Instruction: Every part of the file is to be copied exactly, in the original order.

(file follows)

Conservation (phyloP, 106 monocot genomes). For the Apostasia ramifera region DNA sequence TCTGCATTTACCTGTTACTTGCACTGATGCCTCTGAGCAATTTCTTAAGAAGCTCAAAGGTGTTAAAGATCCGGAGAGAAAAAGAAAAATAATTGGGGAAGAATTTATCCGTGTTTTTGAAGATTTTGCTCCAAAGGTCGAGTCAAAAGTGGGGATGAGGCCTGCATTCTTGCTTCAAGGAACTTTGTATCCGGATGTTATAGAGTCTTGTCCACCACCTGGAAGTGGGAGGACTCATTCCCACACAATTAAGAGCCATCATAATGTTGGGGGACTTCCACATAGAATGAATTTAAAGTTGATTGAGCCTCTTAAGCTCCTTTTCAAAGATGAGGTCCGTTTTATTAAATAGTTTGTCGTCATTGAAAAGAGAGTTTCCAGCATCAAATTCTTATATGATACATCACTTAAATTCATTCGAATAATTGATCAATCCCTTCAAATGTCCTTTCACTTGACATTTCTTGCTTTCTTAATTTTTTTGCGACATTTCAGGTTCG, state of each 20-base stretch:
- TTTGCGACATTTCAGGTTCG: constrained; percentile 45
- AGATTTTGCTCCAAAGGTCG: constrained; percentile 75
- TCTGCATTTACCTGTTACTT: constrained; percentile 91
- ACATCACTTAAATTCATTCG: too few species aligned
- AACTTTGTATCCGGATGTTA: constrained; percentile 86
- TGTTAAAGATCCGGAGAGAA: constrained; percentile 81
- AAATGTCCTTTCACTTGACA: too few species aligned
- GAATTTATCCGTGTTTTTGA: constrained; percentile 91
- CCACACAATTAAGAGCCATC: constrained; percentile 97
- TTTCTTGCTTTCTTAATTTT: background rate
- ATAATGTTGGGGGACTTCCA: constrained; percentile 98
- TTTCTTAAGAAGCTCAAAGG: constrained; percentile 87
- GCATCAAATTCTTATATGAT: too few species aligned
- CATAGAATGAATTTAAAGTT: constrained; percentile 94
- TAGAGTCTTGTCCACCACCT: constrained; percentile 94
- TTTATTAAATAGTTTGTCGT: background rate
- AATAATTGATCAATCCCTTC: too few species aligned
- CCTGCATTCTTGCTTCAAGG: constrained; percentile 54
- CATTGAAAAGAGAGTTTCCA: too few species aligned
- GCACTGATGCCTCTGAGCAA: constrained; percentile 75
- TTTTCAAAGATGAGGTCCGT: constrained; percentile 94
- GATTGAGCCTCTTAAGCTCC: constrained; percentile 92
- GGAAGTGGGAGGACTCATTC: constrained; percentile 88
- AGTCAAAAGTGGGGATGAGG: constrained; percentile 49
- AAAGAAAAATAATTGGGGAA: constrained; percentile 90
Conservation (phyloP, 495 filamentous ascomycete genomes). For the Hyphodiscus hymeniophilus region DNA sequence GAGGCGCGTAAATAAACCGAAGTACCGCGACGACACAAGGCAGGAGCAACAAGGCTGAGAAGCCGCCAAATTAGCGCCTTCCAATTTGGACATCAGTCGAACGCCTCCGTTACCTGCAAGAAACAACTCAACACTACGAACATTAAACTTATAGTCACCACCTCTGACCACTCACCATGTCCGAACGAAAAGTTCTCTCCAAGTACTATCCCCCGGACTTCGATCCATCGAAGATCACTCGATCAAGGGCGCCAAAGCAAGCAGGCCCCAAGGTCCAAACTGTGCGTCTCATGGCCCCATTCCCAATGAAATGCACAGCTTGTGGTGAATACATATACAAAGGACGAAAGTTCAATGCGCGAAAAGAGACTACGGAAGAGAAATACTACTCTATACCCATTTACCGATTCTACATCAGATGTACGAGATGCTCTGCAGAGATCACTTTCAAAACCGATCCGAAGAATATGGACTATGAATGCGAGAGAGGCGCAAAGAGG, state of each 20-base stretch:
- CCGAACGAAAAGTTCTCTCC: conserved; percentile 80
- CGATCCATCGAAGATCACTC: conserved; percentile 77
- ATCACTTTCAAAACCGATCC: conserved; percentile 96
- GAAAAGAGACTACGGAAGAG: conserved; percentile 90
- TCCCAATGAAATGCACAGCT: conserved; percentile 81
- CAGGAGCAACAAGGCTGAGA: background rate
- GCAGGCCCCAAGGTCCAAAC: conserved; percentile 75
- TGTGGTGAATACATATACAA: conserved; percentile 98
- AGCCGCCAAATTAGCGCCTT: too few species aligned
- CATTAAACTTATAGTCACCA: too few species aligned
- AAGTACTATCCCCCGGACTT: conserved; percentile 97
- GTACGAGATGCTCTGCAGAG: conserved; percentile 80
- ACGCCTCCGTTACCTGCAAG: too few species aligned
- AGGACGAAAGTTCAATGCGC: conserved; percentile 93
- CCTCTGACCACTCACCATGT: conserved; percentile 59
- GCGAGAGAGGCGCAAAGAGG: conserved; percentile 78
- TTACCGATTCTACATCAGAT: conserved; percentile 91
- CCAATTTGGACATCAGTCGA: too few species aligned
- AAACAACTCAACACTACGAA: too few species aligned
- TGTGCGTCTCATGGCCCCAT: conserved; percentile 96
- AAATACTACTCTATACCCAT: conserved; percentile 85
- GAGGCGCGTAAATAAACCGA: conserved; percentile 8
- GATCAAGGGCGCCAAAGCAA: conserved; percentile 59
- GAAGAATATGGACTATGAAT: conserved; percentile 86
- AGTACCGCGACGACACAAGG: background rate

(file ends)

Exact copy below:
Conservation (phyloP, 106 monocot genomes). For the Apostasia ramifera region DNA sequence TCTGCATTTACCTGTTACTTGCACTGATGCCTCTGAGCAATTTCTTAAGAAGCTCAAAGGTGTTAAAGATCCGGAGAGAAAAAGAAAAATAATTGGGGAAGAATTTATCCGTGTTTTTGAAGATTTTGCTCCAAAGGTCGAGTCAAAAGTGGGGATGAGGCCTGCATTCTTGCTTCAAGGAACTTTGTATCCGGATGTTATAGAGTCTTGTCCACCACCTGGAAGTGGGAGGACTCATTCCCACACAATTAAGAGCCATCATAATGTTGGGGGACTTCCACATAGAATGAATTTAAAGTTGATTGAGCCTCTTAAGCTCCTTTTCAAAGATGAGGTCCGTTTTATTAAATAGTTTGTCGTCATTGAAAAGAGAGTTTCCAGCATCAAATTCTTATATGATACATCACTTAAATTCATTCGAATAATTGATCAATCCCTTCAAATGTCCTTTCACTTGACATTTCTTGCTTTCTTAATTTTTTTGCGACATTTCAGGTTCG, state of each 20-base stretch:
- TTTGCGACATTTCAGGTTCG: constrained; percentile 45
- AGATTTTGCTCCAAAGGTCG: constrained; percentile 75
- TCTGCATTTACCTGTTACTT: constrained; percentile 91
- ACATCACTTAAATTCATTCG: too few species aligned
- AACTTTGTATCCGGATGTTA: constrained; percentile 86
- TGTTAAAGATCCGGAGAGAA: constrained; percentile 81
- AAATGTCCTTTCACTTGACA: too few species aligned
- GAATTTATCCGTGTTTTTGA: constrained; percentile 91
- CCACACAATTAAGAGCCATC: constrained; percentile 97
- TTTCTTGCTTTCTTAATTTT: background rate
- ATAATGTTGGGGGACTTCCA: constrained; percentile 98
- TTTCTTAAGAAGCTCAAAGG: constrained; percentile 87
- GCATCAAATTCTTATATGAT: too few species aligned
- CATAGAATGAATTTAAAGTT: constrained; percentile 94
- TAGAGTCTTGTCCACCACCT: constrained; percentile 94
- TTTATTAAATAGTTTGTCGT: background rate
- AATAATTGATCAATCCCTTC: too few species aligned
- CCTGCATTCTTGCTTCAAGG: constrained; percentile 54
- CATTGAAAAGAGAGTTTCCA: too few species aligned
- GCACTGATGCCTCTGAGCAA: constrained; percentile 75
- TTTTCAAAGATGAGGTCCGT: constrained; percentile 94
- GATTGAGCCTCTTAAGCTCC: constrained; percentile 92
- GGAAGTGGGAGGACTCATTC: constrained; percentile 88
- AGTCAAAAGTGGGGATGAGG: constrained; percentile 49
- AAAGAAAAATAATTGGGGAA: constrained; percentile 90
Conservation (phyloP, 495 filamentous ascomycete genomes). For the Hyphodiscus hymeniophilus region DNA sequence GAGGCGCGTAAATAAACCGAAGTACCGCGACGACACAAGGCAGGAGCAACAAGGCTGAGAAGCCGCCAAATTAGCGCCTTCCAATTTGGACATCAGTCGAACGCCTCCGTTACCTGCAAGAAACAACTCAACACTACGAACATTAAACTTATAGTCACCACCTCTGACCACTCACCATGTCCGAACGAAAAGTTCTCTCCAAGTACTATCCCCCGGACTTCGATCCATCGAAGATCACTCGATCAAGGGCGCCAAAGCAAGCAGGCCCCAAGGTCCAAACTGTGCGTCTCATGGCCCCATTCCCAATGAAATGCACAGCTTGTGGTGAATACATATACAAAGGACGAAAGTTCAATGCGCGAAAAGAGACTACGGAAGAGAAATACTACTCTATACCCATTTACCGATTCTACATCAGATGTACGAGATGCTCTGCAGAGATCACTTTCAAAACCGATCCGAAGAATATGGACTATGAATGCGAGAGAGGCGCAAAGAGG, state of each 20-base stretch:
- CCGAACGAAAAGTTCTCTCC: conserved; percentile 80
- CGATCCATCGAAGATCACTC: conserved; percentile 77
- ATCACTTTCAAAACCGATCC: conserved; percentile 96
- GAAAAGAGACTACGGAAGAG: conserved; percentile 90
- TCCCAATGAAATGCACAGCT: conserved; percentile 81
- CAGGAGCAACAAGGCTGAGA: background rate
- GCAGGCCCCAAGGTCCAAAC: conserved; percentile 75
- TGTGGTGAATACATATACAA: conserved; percentile 98
- AGCCGCCAAATTAGCGCCTT: too few species aligned
- CATTAAACTTATAGTCACCA: too few species aligned
- AAGTACTATCCCCCGGACTT: conserved; percentile 97
- GTACGAGATGCTCTGCAGAG: conserved; percentile 80
- ACGCCTCCGTTACCTGCAAG: too few species aligned
- AGGACGAAAGTTCAATGCGC: conserved; percentile 93
- CCTCTGACCACTCACCATGT: conserved; percentile 59
- GCGAGAGAGGCGCAAAGAGG: conserved; percentile 78
- TTACCGATTCTACATCAGAT: conserved; percentile 91
- CCAATTTGGACATCAGTCGA: too few species aligned
- AAACAACTCAACACTACGAA: too few species aligned
- TGTGCGTCTCATGGCCCCAT: conserved; percentile 96
- AAATACTACTCTATACCCAT: conserved; percentile 85
- GAGGCGCGTAAATAAACCGA: conserved; percentile 8
- GATCAAGGGCGCCAAAGCAA: conserved; percentile 59
- GAAGAATATGGACTATGAAT: conserved; percentile 86
- AGTACCGCGACGACACAAGG: background rate